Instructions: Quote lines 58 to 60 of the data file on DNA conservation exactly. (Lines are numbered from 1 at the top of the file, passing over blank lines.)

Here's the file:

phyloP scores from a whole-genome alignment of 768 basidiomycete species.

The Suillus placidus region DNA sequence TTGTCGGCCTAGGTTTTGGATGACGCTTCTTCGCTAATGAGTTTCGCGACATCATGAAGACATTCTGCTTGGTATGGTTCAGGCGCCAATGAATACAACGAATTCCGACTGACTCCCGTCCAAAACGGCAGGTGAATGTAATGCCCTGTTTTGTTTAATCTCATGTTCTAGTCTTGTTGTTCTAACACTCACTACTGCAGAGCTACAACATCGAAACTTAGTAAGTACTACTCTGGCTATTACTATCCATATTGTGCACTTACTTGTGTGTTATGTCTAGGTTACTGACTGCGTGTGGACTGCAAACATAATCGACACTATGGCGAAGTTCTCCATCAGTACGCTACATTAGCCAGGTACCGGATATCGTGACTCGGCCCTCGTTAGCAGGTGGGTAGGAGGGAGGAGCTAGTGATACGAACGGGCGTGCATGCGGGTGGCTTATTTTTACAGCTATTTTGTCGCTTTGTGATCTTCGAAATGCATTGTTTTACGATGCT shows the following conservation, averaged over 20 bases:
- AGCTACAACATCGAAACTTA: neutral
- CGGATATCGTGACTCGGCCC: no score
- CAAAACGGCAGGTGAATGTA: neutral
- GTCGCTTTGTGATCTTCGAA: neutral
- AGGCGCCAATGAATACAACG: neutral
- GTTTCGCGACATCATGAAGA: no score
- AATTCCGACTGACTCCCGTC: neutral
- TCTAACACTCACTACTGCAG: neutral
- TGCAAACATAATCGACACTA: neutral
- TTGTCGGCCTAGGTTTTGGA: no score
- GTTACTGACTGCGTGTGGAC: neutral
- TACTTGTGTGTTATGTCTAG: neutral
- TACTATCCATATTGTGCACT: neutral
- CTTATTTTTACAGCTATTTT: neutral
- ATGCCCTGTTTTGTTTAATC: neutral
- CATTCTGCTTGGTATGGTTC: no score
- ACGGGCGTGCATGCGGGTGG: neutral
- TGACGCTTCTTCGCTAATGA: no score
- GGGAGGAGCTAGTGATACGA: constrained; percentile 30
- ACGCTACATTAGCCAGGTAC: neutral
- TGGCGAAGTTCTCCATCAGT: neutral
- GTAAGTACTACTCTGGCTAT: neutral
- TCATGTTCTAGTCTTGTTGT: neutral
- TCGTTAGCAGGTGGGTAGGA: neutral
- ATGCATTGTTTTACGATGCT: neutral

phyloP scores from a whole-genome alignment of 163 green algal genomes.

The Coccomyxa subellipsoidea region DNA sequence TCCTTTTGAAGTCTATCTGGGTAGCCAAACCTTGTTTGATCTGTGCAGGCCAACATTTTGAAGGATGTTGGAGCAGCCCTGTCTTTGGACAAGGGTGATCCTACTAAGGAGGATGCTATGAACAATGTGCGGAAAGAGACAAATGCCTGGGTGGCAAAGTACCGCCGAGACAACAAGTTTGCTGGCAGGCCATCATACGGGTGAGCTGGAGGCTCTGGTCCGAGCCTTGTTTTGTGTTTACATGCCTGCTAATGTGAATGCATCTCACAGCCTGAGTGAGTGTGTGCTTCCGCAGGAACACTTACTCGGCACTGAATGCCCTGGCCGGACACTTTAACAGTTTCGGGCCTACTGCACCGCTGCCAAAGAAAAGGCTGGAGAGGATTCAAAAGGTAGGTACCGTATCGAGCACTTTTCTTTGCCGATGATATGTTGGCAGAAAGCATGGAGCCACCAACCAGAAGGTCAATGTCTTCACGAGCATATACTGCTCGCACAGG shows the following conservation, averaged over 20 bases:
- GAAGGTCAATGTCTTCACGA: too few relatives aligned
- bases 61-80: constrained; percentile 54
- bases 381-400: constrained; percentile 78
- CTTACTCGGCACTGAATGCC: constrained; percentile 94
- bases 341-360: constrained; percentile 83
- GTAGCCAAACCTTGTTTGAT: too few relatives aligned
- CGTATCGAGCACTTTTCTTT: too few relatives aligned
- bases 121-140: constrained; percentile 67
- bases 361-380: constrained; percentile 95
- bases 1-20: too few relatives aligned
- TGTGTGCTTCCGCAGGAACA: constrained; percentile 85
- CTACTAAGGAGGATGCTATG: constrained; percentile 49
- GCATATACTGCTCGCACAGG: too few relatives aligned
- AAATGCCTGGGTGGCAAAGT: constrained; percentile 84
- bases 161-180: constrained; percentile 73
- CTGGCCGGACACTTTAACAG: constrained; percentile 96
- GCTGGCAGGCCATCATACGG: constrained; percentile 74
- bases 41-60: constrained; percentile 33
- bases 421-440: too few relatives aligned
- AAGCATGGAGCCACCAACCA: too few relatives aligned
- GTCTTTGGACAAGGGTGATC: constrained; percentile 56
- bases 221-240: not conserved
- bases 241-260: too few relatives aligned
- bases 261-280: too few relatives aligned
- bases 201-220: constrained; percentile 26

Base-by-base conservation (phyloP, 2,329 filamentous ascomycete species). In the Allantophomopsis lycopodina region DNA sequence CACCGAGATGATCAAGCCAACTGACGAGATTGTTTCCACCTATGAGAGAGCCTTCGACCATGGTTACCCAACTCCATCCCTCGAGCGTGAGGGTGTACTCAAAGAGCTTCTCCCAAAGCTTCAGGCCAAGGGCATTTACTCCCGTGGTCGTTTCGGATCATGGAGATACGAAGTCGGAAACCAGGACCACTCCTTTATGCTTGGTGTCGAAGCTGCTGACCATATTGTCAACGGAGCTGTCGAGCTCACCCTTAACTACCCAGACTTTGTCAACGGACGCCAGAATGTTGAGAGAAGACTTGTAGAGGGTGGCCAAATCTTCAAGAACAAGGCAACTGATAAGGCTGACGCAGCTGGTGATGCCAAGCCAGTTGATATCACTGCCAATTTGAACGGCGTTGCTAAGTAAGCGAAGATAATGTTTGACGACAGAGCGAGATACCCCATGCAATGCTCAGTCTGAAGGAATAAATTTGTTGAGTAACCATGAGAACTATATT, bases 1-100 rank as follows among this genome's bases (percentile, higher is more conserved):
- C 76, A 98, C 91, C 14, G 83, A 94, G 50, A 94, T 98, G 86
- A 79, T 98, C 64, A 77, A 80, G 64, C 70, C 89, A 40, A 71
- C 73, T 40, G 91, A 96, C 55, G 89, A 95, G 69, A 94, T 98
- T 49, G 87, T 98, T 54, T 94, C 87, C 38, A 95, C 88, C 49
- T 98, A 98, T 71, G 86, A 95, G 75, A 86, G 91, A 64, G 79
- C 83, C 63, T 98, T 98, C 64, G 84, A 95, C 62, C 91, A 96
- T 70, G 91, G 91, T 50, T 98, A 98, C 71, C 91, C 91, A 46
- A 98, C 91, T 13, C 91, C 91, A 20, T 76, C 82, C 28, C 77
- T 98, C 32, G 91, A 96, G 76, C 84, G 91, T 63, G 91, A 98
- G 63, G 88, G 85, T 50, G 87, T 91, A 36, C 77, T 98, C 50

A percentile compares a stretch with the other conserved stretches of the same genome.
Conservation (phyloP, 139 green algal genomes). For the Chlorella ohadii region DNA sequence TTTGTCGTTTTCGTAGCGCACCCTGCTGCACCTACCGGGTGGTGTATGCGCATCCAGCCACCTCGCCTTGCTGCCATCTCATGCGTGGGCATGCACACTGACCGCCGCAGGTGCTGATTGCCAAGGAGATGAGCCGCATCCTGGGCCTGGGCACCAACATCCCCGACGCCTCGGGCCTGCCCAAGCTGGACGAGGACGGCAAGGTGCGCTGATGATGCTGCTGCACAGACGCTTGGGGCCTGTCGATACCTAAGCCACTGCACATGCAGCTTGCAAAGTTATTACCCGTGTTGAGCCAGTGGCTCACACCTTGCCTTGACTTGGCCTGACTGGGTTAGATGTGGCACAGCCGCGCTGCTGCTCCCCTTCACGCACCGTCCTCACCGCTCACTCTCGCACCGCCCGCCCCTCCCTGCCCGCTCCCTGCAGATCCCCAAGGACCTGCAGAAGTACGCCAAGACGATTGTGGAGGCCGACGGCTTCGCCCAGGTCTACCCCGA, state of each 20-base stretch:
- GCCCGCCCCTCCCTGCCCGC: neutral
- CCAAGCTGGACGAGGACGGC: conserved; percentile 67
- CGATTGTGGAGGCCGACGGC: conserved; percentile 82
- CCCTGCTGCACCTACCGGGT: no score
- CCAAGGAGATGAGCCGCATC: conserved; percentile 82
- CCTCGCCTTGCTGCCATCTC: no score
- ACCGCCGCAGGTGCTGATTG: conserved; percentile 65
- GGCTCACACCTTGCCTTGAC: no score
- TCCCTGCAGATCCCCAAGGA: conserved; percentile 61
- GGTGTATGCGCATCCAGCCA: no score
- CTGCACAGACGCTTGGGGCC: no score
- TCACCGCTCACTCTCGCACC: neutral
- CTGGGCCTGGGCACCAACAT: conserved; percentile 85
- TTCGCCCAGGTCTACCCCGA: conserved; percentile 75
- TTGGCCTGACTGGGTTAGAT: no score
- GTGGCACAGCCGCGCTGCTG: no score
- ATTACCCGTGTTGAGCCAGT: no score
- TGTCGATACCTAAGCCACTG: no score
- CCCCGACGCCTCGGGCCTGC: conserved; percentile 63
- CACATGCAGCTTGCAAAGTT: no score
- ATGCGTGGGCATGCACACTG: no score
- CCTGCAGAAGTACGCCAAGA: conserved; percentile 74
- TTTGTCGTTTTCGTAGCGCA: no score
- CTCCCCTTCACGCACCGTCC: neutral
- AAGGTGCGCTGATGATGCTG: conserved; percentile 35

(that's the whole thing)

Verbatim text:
- C 73, T 40, G 91, A 96, C 55, G 89, A 95, G 69, A 94, T 98
- T 49, G 87, T 98, T 54, T 94, C 87, C 38, A 95, C 88, C 49
- T 98, A 98, T 71, G 86, A 95, G 75, A 86, G 91, A 64, G 79